Something of a design after‐thought, mobile phone SMS (Short‐Message Services) have been enthusiastically adopted by consumers worldwide, who have created a new text culture. SMS is now being deployed to provide a range of services and transactions, as well as playing a critical role in offering an interactive path for television broadcasting. In this paper we offer a case study of a lucrative, new industry developing internationally at the intersection of telecommunications, broadcasting, and information services—namely, premium rate SMS/MMS. To explore the issues at stake we focus on an Australian case study of policy responses to the development of premium rate mobile messaging services in the 2002–2005 period. In the first part, we give a brief history of premium rate telecommunications. Secondly, we characterise premium rate mobile message services and examine their emergence. Thirdly, we discuss the responses of Australian policy‐makers and industry to these services. Fourthly, we place the Australian experience in international context, and indicate common issues. Finally, we draw some conclusions from the peregrinations of mobile message services for regulators grappling with communications policy frameworks.
Boundary work in contemporary science policy: A review
This paper looks at the role of boundary work in contemporary science policy. The paper argues that one of the consequences of policy efforts to bridge gaps between science and society is the proliferation of boundary work as new categories have to be constructed and reified in order to make room for particular policy initiatives. In this process of eroding and remaking boundaries, the power to divide, categorise and classify forms a significant starting point for a re‐structuring of social, economic and political relations between science and policy.
More than electronic toll booths: Singapore’s electronic road pricing innovation
GOVINDAN PARAYIL & TIEN EE DOMINIC YEO
This paper explores the dynamics of the Electronic Road Pricing (ERP) innovation in Singapore, tracing its implementation to subsequent diffusion to delineate the links between technology and society. The ERP system, introduced in 1998, is an elaborate and sophisticated toll collecting system using ICTs to regulate road usage. We use the actor–network theory (ANT) as a conceptual tool to analyse the dynamics of this innovation. Through a detailed examination of both human and non‐human actors, we are able to analyse how interests of heterogeneous members of a societal network can be aligned to introduce a technological innovation. In the process, we have observed issues arising from the differential power relationship that exists between road users and government planners as well as the integration of the social and technical aspects of this emerging socio‐technological system. As an emergent technology, the ERP innovation system reflects the social morphology of Singapore as it plays out its part in the making of this nascent nation.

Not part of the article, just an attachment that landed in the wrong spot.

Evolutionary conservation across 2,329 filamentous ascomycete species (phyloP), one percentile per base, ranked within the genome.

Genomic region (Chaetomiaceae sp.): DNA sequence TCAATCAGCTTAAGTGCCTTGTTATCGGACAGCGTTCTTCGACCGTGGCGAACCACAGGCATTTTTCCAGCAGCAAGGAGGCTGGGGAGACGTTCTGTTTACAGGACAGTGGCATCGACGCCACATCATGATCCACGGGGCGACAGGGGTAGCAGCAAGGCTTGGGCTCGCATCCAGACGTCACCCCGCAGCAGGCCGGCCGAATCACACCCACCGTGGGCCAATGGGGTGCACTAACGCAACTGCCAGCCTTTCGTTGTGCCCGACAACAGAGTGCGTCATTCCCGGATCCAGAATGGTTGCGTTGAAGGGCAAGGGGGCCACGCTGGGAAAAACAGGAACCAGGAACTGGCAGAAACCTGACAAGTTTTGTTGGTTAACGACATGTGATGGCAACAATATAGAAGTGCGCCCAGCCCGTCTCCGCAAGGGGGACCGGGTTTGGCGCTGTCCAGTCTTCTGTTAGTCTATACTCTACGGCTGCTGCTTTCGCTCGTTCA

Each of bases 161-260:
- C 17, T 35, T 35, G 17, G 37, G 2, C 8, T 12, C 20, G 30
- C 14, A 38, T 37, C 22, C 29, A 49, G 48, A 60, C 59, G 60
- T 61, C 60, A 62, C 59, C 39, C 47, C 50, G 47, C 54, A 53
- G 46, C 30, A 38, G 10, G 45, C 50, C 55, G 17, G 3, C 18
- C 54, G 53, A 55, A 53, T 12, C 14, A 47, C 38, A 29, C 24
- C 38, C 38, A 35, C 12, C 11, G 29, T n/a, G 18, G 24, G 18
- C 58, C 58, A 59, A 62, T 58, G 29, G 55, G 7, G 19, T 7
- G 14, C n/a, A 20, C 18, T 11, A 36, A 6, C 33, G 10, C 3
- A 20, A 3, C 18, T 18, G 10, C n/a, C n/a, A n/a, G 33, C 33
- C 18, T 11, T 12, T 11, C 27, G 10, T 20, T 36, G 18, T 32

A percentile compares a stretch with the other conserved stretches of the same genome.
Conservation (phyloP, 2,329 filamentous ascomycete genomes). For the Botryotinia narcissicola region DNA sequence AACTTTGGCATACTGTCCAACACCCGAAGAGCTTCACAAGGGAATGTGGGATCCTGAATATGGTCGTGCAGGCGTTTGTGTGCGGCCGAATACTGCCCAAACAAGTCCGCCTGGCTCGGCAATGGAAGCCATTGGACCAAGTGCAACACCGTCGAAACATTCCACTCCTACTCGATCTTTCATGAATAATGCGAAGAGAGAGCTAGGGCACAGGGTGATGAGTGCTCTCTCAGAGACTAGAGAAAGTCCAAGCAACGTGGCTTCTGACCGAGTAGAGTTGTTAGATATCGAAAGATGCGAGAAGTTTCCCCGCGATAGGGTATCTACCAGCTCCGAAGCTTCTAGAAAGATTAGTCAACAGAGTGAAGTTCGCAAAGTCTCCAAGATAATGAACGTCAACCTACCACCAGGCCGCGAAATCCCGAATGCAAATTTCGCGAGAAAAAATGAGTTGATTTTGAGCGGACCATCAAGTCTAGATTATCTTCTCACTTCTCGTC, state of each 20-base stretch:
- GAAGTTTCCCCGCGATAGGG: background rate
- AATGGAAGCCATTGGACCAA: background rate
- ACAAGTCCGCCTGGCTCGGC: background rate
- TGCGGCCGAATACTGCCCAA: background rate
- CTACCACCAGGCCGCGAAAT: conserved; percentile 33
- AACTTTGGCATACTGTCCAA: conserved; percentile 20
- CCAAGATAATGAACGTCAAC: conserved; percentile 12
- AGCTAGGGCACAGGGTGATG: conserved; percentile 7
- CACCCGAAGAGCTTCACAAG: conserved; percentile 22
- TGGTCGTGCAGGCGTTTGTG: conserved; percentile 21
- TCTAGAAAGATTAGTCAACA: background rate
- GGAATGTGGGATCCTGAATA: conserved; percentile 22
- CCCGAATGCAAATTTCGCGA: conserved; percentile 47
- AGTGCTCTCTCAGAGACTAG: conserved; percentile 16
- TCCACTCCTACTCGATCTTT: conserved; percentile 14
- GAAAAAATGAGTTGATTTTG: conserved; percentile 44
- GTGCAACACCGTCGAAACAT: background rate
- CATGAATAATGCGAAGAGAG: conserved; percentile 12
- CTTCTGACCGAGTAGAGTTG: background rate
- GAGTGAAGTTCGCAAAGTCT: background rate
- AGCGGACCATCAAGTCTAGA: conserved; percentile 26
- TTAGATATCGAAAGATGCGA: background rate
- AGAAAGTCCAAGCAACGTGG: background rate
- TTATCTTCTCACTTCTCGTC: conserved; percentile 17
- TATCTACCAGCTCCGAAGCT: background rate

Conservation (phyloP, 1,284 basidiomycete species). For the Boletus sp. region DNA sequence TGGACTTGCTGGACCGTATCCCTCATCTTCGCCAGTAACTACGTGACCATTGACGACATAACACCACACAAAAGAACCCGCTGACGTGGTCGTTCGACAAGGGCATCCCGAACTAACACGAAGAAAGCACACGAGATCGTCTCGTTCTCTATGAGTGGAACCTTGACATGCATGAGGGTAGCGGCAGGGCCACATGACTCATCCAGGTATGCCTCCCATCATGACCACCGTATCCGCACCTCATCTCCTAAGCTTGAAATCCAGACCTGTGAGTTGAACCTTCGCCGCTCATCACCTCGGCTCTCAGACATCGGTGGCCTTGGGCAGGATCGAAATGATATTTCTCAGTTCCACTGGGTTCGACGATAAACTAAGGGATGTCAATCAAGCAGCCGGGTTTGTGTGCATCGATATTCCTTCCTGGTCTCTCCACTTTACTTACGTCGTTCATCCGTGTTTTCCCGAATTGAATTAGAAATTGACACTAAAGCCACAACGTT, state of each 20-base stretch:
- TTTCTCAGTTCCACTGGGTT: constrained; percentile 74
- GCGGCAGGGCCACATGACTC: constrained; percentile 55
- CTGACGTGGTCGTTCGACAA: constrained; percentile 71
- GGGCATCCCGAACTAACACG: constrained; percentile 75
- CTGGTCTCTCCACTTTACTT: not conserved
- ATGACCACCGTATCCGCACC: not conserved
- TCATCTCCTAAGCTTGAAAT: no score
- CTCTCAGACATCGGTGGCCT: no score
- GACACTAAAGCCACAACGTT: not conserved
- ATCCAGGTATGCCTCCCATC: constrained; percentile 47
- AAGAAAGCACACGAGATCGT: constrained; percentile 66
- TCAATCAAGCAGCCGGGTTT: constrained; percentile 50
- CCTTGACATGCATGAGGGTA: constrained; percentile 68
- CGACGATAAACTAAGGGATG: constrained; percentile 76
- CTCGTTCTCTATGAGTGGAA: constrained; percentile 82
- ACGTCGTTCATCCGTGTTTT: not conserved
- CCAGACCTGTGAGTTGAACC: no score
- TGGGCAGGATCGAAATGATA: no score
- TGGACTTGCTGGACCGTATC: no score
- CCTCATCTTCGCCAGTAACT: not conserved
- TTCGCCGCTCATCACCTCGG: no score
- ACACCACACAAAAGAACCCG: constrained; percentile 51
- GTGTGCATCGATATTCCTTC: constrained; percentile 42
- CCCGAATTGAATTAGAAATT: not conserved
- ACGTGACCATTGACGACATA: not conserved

Trade and cultural diversity: An Australian perspective
The article reviews implications for Australian cultural policy likely to arise from proposals for the development of a binding UNESCO convention on cultural diversity that would allow countries to pursue domestic cultural assistance policies that might otherwise be in conflict with trade liberalisation of cultural goods and services. The proposal, which is supported by a sizeable number of countries, is seen as an alternative to a GATS cultural exception. Recent Australian undertakings in bilateral trade agreements suggest that Australian Cultural Policy favours a GATS cultural exception approach.